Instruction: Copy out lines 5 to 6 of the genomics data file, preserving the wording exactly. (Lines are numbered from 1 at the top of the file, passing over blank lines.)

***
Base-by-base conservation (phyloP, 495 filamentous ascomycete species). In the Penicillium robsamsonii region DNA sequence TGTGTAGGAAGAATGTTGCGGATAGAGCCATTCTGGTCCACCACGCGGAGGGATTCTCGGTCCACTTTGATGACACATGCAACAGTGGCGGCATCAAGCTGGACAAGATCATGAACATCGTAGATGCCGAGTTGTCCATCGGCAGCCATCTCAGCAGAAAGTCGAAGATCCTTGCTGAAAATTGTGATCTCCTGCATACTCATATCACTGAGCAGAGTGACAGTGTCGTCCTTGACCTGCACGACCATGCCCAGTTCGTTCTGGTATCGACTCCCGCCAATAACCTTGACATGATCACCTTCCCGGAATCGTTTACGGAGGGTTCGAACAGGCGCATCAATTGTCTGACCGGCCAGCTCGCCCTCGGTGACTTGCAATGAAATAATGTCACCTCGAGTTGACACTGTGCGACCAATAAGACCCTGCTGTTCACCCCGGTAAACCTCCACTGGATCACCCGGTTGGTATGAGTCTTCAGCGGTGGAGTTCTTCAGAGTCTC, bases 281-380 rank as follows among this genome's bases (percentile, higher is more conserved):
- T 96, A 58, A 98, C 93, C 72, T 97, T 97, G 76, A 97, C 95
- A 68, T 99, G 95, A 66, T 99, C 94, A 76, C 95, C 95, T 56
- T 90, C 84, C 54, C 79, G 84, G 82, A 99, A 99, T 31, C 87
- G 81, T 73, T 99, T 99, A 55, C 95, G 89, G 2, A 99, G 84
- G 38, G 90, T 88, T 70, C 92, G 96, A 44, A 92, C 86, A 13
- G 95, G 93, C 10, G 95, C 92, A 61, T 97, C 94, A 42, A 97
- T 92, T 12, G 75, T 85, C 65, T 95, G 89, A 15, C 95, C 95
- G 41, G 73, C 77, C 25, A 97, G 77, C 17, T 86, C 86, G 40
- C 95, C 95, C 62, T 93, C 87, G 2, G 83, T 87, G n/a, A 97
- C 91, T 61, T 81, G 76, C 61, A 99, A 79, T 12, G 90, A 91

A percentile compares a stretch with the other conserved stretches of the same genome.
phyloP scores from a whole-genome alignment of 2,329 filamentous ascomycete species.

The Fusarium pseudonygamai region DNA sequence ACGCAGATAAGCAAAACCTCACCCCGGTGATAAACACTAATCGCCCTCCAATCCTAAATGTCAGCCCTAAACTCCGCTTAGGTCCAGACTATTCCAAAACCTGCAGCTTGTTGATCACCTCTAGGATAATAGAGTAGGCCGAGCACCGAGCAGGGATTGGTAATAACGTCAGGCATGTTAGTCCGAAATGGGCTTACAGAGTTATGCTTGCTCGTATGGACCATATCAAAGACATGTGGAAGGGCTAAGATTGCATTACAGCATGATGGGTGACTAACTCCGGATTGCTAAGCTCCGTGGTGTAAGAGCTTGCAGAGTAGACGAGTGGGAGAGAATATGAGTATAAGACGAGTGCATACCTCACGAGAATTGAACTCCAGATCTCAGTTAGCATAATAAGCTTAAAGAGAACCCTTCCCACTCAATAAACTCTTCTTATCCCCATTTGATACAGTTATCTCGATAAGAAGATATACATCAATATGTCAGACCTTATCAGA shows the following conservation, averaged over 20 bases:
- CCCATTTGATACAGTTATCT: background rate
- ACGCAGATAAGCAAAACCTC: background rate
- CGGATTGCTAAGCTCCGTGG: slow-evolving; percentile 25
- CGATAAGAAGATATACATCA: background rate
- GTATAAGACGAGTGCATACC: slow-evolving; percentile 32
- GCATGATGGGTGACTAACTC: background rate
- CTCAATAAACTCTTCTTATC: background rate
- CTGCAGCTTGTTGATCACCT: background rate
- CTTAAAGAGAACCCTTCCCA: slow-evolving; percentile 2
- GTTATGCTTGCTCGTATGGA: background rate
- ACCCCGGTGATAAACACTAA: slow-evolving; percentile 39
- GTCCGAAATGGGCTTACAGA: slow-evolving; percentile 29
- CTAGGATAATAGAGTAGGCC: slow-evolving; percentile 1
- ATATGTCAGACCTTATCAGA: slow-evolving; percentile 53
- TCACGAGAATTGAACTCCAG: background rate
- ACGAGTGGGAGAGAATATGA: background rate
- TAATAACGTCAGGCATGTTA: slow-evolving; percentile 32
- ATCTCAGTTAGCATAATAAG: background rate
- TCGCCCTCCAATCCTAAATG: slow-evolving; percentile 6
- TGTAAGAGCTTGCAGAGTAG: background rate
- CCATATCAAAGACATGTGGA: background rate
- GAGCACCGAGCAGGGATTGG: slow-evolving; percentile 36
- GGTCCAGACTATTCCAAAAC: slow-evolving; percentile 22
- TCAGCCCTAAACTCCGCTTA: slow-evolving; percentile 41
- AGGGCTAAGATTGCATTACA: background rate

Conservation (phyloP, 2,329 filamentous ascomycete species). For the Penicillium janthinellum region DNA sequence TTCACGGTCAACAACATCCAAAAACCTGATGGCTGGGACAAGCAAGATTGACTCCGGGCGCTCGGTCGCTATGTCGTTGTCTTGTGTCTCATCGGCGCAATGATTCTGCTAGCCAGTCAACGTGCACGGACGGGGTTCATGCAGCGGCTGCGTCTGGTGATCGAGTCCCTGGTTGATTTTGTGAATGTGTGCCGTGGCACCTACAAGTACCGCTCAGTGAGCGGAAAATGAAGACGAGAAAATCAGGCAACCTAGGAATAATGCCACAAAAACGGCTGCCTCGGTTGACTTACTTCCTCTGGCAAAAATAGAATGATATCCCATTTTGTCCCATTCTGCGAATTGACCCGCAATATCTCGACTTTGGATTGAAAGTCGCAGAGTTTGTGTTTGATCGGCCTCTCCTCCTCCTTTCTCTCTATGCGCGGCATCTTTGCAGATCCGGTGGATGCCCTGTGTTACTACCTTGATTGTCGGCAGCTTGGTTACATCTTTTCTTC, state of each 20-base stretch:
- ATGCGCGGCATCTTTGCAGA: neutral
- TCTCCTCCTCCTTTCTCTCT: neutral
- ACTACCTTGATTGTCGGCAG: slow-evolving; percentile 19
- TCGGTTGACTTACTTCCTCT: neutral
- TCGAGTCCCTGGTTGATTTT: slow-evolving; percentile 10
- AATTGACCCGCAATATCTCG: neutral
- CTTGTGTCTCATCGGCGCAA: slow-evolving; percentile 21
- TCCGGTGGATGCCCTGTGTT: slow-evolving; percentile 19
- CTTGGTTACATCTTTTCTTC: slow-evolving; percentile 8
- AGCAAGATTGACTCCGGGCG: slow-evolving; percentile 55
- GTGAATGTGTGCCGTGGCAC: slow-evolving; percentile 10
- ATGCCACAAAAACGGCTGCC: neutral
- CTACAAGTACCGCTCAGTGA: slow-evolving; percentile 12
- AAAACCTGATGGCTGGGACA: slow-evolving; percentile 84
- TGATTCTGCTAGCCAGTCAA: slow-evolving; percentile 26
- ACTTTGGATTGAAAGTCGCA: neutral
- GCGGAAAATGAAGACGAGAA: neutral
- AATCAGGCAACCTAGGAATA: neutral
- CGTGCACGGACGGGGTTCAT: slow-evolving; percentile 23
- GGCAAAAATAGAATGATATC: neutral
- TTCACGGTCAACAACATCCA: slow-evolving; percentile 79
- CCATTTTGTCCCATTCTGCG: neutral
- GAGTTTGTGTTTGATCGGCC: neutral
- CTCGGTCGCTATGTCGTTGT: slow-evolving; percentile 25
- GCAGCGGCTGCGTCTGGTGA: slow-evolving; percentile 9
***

- G 81, T 73, T 99, T 99, A 55, C 95, G 89, G 2, A 99, G 84
- G 38, G 90, T 88, T 70, C 92, G 96, A 44, A 92, C 86, A 13